already reviewed.  This does not preclude the submission of substantial 
revisions of applications previously reviewed, but such applications must 
include an Introduction addressing the previous critique.

REVIEW CONSIDERATIONS

Upon receipt, applications will be reviewed for completeness by the CSR and 
responsiveness by the NIDDK.  Incomplete and/or non-responsive applications 
will be returned to the applicant without further consideration. 
 
Applications that are complete and responsive to the RFA will be evaluated 
for scientific and technical merit by an appropriate peer review group 
convened by the NIDDK in accordance with the review criteria stated below.  
As part of the initial merit review, all applications will receive a written 
critique and undergo a process in which only those applications deemed to 
have the highest scientific merit, generally the top half of the applications 
under review, will be discussed, assigned a priority score, and receive a 
second level review by the appropriate NIH Advisory Council.

Review Criteria

The goals of NIH-supported research are to advance our understanding of 
biological systems, improve the control of disease, and enhance health.  In 
the written comments, reviewers will be asked to discuss the following 
aspects of the application in order to judge the likelihood that the proposed 
research will have a substantial impact on the pursuit of these goals.  Each 
of these criteria will be addressed and considered in assigning the overall 
score, weighting them as appropriate for each application.  Note that the 
application does not need to be strong in all categories to be judged likely 
to have major scientific impact and thus deserve a high priority score.  For 
example, an investigator may propose to carry out important work that by its 
nature is not innovative but is essential to move a field forward.

(1) Significance:  Does this study address an important problem in type 1 
diabetes research?  If the aims of the application are achieved, how will 
scientific knowledge be advanced?  What will be the effect of these studies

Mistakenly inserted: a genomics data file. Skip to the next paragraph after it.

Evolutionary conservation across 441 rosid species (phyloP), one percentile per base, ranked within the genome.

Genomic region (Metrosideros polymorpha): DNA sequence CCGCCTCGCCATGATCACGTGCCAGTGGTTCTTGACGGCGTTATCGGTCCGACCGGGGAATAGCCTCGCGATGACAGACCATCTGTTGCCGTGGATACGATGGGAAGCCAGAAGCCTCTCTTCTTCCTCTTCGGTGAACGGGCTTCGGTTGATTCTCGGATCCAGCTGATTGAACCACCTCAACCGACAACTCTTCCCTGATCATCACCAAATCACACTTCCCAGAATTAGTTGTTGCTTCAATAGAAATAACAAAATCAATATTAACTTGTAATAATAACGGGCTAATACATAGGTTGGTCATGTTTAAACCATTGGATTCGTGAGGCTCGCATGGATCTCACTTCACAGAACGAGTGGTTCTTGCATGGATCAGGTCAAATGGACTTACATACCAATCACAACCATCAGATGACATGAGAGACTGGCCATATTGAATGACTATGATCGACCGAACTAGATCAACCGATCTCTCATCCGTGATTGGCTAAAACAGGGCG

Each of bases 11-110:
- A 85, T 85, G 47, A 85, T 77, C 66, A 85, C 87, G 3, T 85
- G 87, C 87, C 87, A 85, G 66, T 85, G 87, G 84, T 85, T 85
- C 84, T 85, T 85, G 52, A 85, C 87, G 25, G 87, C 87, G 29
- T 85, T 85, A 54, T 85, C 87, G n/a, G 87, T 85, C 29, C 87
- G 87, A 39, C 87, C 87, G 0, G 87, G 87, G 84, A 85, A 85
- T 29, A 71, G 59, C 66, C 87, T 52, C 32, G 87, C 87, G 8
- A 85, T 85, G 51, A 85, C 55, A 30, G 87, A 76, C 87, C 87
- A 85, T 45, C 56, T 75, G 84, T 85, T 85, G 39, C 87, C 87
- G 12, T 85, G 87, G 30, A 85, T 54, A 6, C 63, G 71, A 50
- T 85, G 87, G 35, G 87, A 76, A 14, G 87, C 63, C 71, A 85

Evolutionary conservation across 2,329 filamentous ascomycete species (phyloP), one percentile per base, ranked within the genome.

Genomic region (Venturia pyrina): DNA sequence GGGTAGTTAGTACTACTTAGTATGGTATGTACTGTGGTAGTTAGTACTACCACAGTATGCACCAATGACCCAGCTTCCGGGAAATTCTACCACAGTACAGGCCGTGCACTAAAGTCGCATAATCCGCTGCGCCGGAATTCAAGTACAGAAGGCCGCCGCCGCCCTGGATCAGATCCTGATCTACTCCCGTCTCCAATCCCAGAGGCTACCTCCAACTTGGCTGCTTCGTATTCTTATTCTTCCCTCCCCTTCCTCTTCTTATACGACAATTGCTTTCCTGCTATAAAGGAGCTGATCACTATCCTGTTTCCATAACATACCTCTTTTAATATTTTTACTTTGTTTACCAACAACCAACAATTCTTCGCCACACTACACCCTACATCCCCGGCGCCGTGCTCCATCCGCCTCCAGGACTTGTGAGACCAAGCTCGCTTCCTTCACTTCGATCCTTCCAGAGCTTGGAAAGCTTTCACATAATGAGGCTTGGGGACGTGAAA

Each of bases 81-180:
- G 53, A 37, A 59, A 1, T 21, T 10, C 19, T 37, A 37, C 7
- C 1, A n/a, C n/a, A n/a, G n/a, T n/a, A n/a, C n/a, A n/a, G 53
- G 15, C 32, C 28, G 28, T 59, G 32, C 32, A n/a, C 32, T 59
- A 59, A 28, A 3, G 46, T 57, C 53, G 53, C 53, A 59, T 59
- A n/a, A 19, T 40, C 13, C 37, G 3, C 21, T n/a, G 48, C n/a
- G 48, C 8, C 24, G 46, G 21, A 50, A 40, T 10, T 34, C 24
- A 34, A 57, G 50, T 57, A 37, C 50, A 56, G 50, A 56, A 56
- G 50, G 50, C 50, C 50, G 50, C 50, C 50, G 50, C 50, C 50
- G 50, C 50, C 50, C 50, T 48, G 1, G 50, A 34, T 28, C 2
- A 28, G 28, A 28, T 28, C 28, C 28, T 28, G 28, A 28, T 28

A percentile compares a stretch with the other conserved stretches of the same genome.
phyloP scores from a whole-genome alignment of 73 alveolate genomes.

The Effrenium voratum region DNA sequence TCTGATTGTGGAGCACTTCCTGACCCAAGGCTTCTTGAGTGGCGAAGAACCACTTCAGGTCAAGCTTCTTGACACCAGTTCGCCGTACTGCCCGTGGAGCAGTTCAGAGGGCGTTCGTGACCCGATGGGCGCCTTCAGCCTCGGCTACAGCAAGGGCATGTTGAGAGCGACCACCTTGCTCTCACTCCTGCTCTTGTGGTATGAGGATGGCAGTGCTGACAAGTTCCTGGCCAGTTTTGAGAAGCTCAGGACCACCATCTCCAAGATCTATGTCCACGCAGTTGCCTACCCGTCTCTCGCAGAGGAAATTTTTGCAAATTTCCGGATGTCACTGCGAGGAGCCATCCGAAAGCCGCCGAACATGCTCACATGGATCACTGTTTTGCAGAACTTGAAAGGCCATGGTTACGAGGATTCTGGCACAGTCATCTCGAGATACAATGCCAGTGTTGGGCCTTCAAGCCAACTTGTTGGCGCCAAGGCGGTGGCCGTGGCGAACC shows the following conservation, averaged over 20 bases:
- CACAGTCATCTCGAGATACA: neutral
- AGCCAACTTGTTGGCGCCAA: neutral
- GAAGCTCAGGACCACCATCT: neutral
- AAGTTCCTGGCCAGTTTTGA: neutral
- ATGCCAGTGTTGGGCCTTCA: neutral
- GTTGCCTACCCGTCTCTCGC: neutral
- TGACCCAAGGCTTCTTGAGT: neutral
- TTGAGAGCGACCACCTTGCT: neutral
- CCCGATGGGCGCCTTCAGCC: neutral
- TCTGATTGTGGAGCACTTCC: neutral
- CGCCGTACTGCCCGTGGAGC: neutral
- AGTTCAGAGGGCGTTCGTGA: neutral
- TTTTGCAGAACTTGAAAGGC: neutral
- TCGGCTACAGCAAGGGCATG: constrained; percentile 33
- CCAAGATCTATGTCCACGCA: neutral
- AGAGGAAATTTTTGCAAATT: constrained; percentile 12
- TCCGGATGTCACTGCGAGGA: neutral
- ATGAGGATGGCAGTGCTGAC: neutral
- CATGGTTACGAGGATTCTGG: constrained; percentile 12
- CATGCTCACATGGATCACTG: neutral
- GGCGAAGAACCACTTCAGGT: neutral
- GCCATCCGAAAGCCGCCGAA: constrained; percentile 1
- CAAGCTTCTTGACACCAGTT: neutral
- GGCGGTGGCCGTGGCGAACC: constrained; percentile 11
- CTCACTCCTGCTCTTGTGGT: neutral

on the concepts or methods that drive this field?

(2) Approach:  Are the conceptual framework, design, methods, and analyses 
adequately developed, well-integrated, and appropriate to the aims of the 
project?  Does the applicant acknowledge potential problem areas and consider 
alternative tactics?

(3) Innovation:  Does the project employ novel concepts, approaches or 
methods? Are the aims original and innovative?  Does the project challenge 
existing paradigms or develop new methodologies or technologies? 

(4) Investigators:  Are the investigators appropriately trained and well 
suited to carry out this work?  Is the work proposed appropriate to the 
experience level of the principal investigator and other researchers? Is the 
research partnership innovative?  Does the partnership include an independent 
investigator new to type 1 diabetes research with appropriate expertise to 
contribute significantly to diabetes research?  Is the research partnership 
interdisciplinary and does it merge scientific expertise based upon strong 
experimental rationale and sound project goals?  

(5) Environment:  Does the scientific environment in which the work will be 
done contribute to the probability of success?  Do the proposed experiments 
take advantage of unique features of the scientific environment or employ 
useful collaborative arrangements?  Is there evidence of institutional 
support?

In addition to the above criteria, in accordance with NIH policy, all 
applications will also be reviewed with respect to the following:

o  Adequacy of plans to include both genders, minorities and their subgroups, 
and children as appropriate for the scientific goals of the research.  Plans 
for the recruitment and retention of subjects will also be evaluated.  

o  The reasonableness of the proposed budget and duration to the proposed 
research.

o  The adequacy of the proposed protection of humans or the environment, to 
the extent that they may be adversely affected by the project proposed in the 
application.

o  Availability of special opportunities for furthering research programs 
through the use of unusual talent resources, populations, or environmental 
conditions in other countries which are not readily available in the United 
States or which provide augmentation of existing U.S. resources.

Schedule

Letter of Intent Receipt Date:    February 14, 2002